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Blog: Leadership Development – Mission Possible

Leadership Development – Mission Possible

Picture of Gary M JordanI remember as a child the excitement of waiting for Sunday night television. The sadness about the end of the weekend and another school week about to begin was softened by the start of a tape recorder and the words, “Good afternoon, Mr. Phelps.” It was the opening signature of Mission Impossible.

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Blog: What’s love got to do with it?

What’s love got to do with it?

Picture of Lynda-Ross VegaSitting at my desk, thinking about what to write for this month’s blog, out of nowhere the song lyric “what’s love got to do with it?” popped into my head. 

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Blog: Loyalty to the Ladder of Success

Loyalty to the Ladder of Success

Picture of Gary M JordanIn the 50s, 60s, and at least the early 70s the concept of finding a good job with a good company and having a career in which you worked your way up the corporate ladder was a mainstay of the image of American business. Throughout my childhood most of the fathers (mothers mostly still stayed at home) of my friends worked for the same company their entire career. Jokes, TV sit-coms, and popular movies alluded to the 25 year career followed by retirement with a gold watch and a pension.

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Blog: Are you solving problems or creating new ones?

Are you solving problems or creating new ones?

Picture of Lynda-Ross VegaHave you ever solved a problem for someone and instead of saying “thanks” the other person reacts with hurt feelings, leaving you baffled as to why they told you the problem in the first place? 

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Blog: How Do You Define Success?

How Do You Define Success?

Picture of Gary M JordanI recently attended a conference for entrepreneurs and small business owners. As you would suspect, the main topic of discussion was how to be a success. It was clear to me that everyone who attended the conference did so because they want to be successful. The interesting thing to me was that while the speakers were all talking about how to be successful the term itself was left open.

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Blog: Psychology and Leadership, Part 5: Vision and Adjustments

Psychology and Leadership, Part 5: Vision and Adjustments

Picture of Lynda-Ross VegaIn the first two parts of this five-part series on Perceptual Styles Theory and leadership, we examined the five qualities of effective leaders. This article is the fifth and final installment in the second part of this series, which is focused on the unique leadership qualities of each specific Perceptual Style, along with real world examples of each. *The Vision Leadership Style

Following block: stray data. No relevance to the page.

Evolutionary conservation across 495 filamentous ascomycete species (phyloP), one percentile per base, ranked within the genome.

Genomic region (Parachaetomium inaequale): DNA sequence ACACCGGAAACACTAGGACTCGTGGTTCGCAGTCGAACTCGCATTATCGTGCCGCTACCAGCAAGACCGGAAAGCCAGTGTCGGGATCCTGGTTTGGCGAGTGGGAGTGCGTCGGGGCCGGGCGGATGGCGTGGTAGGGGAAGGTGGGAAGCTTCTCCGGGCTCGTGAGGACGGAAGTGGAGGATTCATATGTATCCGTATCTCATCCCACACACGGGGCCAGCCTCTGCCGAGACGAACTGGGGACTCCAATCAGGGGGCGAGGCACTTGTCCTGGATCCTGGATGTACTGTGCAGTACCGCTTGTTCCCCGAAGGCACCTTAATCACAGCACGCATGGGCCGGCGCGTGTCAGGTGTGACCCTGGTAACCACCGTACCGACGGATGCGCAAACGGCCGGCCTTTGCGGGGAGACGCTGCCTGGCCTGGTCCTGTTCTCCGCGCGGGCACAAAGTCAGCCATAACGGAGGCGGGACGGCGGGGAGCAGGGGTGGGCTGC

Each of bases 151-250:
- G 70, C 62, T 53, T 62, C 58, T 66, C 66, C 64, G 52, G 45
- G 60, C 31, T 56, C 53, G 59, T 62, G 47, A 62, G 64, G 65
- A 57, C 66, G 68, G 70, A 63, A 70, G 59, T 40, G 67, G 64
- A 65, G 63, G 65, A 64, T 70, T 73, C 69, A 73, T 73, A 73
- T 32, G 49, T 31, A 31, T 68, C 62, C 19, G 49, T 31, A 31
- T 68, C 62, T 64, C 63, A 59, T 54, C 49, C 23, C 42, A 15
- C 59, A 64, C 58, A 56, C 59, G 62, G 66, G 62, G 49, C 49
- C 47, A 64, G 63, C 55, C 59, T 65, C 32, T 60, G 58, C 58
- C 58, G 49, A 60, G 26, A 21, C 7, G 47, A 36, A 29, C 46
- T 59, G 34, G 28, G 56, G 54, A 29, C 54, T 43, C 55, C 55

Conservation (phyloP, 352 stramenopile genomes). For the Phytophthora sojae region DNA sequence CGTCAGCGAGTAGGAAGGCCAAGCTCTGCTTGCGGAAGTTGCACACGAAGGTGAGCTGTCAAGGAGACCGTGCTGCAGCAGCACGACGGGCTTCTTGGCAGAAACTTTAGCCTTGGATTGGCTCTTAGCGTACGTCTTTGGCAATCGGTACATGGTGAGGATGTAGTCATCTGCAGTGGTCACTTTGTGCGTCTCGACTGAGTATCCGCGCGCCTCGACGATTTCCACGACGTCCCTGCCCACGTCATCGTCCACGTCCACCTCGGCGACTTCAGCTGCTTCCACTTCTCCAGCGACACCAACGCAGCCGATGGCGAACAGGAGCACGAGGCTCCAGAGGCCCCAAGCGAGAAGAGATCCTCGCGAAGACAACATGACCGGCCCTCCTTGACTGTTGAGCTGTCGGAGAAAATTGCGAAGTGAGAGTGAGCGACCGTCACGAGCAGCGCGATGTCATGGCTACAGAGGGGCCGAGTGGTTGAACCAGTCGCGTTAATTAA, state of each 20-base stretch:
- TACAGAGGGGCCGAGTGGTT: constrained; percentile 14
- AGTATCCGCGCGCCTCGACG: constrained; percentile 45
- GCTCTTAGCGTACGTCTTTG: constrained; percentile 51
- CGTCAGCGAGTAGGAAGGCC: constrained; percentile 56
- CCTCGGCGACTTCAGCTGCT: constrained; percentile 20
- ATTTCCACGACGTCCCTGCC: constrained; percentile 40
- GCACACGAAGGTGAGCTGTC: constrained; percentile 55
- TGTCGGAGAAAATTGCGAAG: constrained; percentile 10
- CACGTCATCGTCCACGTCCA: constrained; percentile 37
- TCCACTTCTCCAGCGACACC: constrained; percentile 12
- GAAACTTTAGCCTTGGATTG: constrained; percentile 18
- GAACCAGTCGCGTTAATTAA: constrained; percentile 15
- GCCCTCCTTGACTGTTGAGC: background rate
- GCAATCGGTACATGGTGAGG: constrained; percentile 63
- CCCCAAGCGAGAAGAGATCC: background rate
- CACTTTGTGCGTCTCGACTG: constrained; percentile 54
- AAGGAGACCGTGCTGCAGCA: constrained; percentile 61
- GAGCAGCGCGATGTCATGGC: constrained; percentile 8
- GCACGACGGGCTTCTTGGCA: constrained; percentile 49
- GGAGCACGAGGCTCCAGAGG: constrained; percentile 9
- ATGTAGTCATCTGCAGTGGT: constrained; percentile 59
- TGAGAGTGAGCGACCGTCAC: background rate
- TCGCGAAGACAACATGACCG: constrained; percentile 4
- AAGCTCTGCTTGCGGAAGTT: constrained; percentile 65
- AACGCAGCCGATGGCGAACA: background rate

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Blog: Psychology and Leadership, Part 4: Flow and Goals

Psychology and Leadership, Part 4: Flow and Goals

Picture of Gary M JordanIn the first two parts of this five part series on PST and leadership we looked at the nature of leadership and the five qualities of leadership affected by PST. In the last three articles look at how each specific PS leads. Each article looks at two PST based opposite PS and provide real world examples of each style*.  

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Blog: Psychology and Leadership, Part 3: Activity and Methods

Psychology and Leadership, Part 3: Activity and Methods

Picture of Lynda-Ross VegaIn the first two parts of this five-part series on Perceptual Styles Theory and leadership, we examined the five qualities of effective leaders, regardless of Perceptual Style. In these last three articles, we’ll look at the unique leadership qualities of each specific Perceptual Style, along with real world examples of each.*The Activity Leadership Style 

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Blog: Psychology and Leadership: What Does Your Style Say about You? Part 2

Psychology and Leadership: What Does Your Style Say about You? Part 2

Picture of Gary M JordanIn Part 1 of this five part series on leadership and PST we defined leadership as a reciprocal relationship in which one person points in a direction and others follow.  

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Blog: Psychology and Leadership: What Does Your Style Say about You?

Psychology and Leadership: What Does Your Style Say about You?

Picture of Lynda-Ross VegaLeadership is a complex skill that is difficult to pin down. Much of the research on the subject has focused on obvious traits such as command, decision making, risk-taking, etc. While these definitions capture much of what is widely recognized as leadership in business and politics, it limits leadership to one or two of the six distinct human Perceptual Styles.  On the surface, it’s true, some of these psychological styles look more like natural-born leaders than others—but leadership is not a Perceptual Style quality; it’s a human quality. 

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